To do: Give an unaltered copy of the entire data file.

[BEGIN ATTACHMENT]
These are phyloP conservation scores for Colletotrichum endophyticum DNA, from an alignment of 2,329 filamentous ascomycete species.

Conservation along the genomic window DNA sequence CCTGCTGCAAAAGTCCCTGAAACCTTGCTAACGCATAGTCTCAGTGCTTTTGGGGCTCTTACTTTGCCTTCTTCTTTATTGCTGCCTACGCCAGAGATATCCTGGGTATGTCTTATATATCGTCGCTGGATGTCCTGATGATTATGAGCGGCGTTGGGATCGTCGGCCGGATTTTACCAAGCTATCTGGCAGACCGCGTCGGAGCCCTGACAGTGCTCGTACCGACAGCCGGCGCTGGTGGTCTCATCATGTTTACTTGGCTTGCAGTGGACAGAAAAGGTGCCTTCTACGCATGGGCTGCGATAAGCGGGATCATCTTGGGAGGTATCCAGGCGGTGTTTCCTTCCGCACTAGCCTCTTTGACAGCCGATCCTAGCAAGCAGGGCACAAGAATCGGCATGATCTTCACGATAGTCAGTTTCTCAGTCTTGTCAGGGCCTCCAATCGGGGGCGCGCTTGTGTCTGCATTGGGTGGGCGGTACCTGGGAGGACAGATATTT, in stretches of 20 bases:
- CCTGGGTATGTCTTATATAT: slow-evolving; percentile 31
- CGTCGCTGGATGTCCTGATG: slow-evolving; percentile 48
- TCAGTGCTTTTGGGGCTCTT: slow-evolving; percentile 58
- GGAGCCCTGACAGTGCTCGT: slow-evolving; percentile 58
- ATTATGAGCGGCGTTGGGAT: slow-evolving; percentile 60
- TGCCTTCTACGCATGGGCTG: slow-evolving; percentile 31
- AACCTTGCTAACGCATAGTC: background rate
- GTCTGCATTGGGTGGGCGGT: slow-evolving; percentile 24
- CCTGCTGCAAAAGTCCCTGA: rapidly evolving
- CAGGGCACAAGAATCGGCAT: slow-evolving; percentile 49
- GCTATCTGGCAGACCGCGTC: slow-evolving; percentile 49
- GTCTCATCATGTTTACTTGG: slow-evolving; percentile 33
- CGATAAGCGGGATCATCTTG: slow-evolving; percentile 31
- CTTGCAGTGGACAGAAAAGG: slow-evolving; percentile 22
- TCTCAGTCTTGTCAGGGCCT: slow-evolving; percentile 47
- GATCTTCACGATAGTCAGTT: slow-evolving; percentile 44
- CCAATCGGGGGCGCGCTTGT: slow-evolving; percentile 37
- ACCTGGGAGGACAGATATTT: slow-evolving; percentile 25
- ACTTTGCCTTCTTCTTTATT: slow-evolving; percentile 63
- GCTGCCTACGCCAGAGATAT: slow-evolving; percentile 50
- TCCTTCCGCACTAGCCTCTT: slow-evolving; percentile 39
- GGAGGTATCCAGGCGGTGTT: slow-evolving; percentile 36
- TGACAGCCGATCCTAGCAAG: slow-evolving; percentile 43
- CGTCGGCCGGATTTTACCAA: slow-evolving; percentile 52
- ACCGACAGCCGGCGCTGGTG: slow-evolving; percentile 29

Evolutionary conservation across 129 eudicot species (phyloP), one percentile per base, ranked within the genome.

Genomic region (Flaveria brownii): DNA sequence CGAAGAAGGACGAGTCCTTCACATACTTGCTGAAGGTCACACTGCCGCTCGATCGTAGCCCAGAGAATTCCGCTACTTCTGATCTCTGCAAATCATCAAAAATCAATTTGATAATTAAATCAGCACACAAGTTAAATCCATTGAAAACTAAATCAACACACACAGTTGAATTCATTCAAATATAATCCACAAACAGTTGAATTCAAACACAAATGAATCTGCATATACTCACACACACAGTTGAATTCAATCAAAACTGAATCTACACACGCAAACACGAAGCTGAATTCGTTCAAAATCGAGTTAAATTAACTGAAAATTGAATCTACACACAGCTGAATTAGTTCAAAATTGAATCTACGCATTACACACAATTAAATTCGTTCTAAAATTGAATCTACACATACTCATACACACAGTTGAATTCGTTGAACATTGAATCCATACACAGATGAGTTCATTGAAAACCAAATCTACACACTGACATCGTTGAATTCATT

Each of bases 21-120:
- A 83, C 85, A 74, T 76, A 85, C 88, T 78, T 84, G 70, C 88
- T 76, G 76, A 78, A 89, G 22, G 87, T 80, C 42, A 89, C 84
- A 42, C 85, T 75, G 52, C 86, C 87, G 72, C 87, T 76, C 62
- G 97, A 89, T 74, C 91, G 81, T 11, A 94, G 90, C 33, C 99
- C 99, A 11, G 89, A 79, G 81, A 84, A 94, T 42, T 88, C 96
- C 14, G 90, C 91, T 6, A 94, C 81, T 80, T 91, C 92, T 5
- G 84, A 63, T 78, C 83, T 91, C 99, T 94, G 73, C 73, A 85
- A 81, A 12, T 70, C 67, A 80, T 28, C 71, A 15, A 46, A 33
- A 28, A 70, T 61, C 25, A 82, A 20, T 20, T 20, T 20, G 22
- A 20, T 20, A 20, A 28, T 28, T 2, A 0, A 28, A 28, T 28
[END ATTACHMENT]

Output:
These are phyloP conservation scores for Colletotrichum endophyticum DNA, from an alignment of 2,329 filamentous ascomycete species.

Conservation along the genomic window DNA sequence CCTGCTGCAAAAGTCCCTGAAACCTTGCTAACGCATAGTCTCAGTGCTTTTGGGGCTCTTACTTTGCCTTCTTCTTTATTGCTGCCTACGCCAGAGATATCCTGGGTATGTCTTATATATCGTCGCTGGATGTCCTGATGATTATGAGCGGCGTTGGGATCGTCGGCCGGATTTTACCAAGCTATCTGGCAGACCGCGTCGGAGCCCTGACAGTGCTCGTACCGACAGCCGGCGCTGGTGGTCTCATCATGTTTACTTGGCTTGCAGTGGACAGAAAAGGTGCCTTCTACGCATGGGCTGCGATAAGCGGGATCATCTTGGGAGGTATCCAGGCGGTGTTTCCTTCCGCACTAGCCTCTTTGACAGCCGATCCTAGCAAGCAGGGCACAAGAATCGGCATGATCTTCACGATAGTCAGTTTCTCAGTCTTGTCAGGGCCTCCAATCGGGGGCGCGCTTGTGTCTGCATTGGGTGGGCGGTACCTGGGAGGACAGATATTT, in stretches of 20 bases:
- CCTGGGTATGTCTTATATAT: slow-evolving; percentile 31
- CGTCGCTGGATGTCCTGATG: slow-evolving; percentile 48
- TCAGTGCTTTTGGGGCTCTT: slow-evolving; percentile 58
- GGAGCCCTGACAGTGCTCGT: slow-evolving; percentile 58
- ATTATGAGCGGCGTTGGGAT: slow-evolving; percentile 60
- TGCCTTCTACGCATGGGCTG: slow-evolving; percentile 31
- AACCTTGCTAACGCATAGTC: background rate
- GTCTGCATTGGGTGGGCGGT: slow-evolving; percentile 24
- CCTGCTGCAAAAGTCCCTGA: rapidly evolving
- CAGGGCACAAGAATCGGCAT: slow-evolving; percentile 49
- GCTATCTGGCAGACCGCGTC: slow-evolving; percentile 49
- GTCTCATCATGTTTACTTGG: slow-evolving; percentile 33
- CGATAAGCGGGATCATCTTG: slow-evolving; percentile 31
- CTTGCAGTGGACAGAAAAGG: slow-evolving; percentile 22
- TCTCAGTCTTGTCAGGGCCT: slow-evolving; percentile 47
- GATCTTCACGATAGTCAGTT: slow-evolving; percentile 44
- CCAATCGGGGGCGCGCTTGT: slow-evolving; percentile 37
- ACCTGGGAGGACAGATATTT: slow-evolving; percentile 25
- ACTTTGCCTTCTTCTTTATT: slow-evolving; percentile 63
- GCTGCCTACGCCAGAGATAT: slow-evolving; percentile 50
- TCCTTCCGCACTAGCCTCTT: slow-evolving; percentile 39
- GGAGGTATCCAGGCGGTGTT: slow-evolving; percentile 36
- TGACAGCCGATCCTAGCAAG: slow-evolving; percentile 43
- CGTCGGCCGGATTTTACCAA: slow-evolving; percentile 52
- ACCGACAGCCGGCGCTGGTG: slow-evolving; percentile 29

Evolutionary conservation across 129 eudicot species (phyloP), one percentile per base, ranked within the genome.

Genomic region (Flaveria brownii): DNA sequence CGAAGAAGGACGAGTCCTTCACATACTTGCTGAAGGTCACACTGCCGCTCGATCGTAGCCCAGAGAATTCCGCTACTTCTGATCTCTGCAAATCATCAAAAATCAATTTGATAATTAAATCAGCACACAAGTTAAATCCATTGAAAACTAAATCAACACACACAGTTGAATTCATTCAAATATAATCCACAAACAGTTGAATTCAAACACAAATGAATCTGCATATACTCACACACACAGTTGAATTCAATCAAAACTGAATCTACACACGCAAACACGAAGCTGAATTCGTTCAAAATCGAGTTAAATTAACTGAAAATTGAATCTACACACAGCTGAATTAGTTCAAAATTGAATCTACGCATTACACACAATTAAATTCGTTCTAAAATTGAATCTACACATACTCATACACACAGTTGAATTCGTTGAACATTGAATCCATACACAGATGAGTTCATTGAAAACCAAATCTACACACTGACATCGTTGAATTCATT

Each of bases 21-120:
- A 83, C 85, A 74, T 76, A 85, C 88, T 78, T 84, G 70, C 88
- T 76, G 76, A 78, A 89, G 22, G 87, T 80, C 42, A 89, C 84
- A 42, C 85, T 75, G 52, C 86, C 87, G 72, C 87, T 76, C 62
- G 97, A 89, T 74, C 91, G 81, T 11, A 94, G 90, C 33, C 99
- C 99, A 11, G 89, A 79, G 81, A 84, A 94, T 42, T 88, C 96
- C 14, G 90, C 91, T 6, A 94, C 81, T 80, T 91, C 92, T 5
- G 84, A 63, T 78, C 83, T 91, C 99, T 94, G 73, C 73, A 85
- A 81, A 12, T 70, C 67, A 80, T 28, C 71, A 15, A 46, A 33
- A 28, A 70, T 61, C 25, A 82, A 20, T 20, T 20, T 20, G 22
- A 20, T 20, A 20, A 28, T 28, T 2, A 0, A 28, A 28, T 28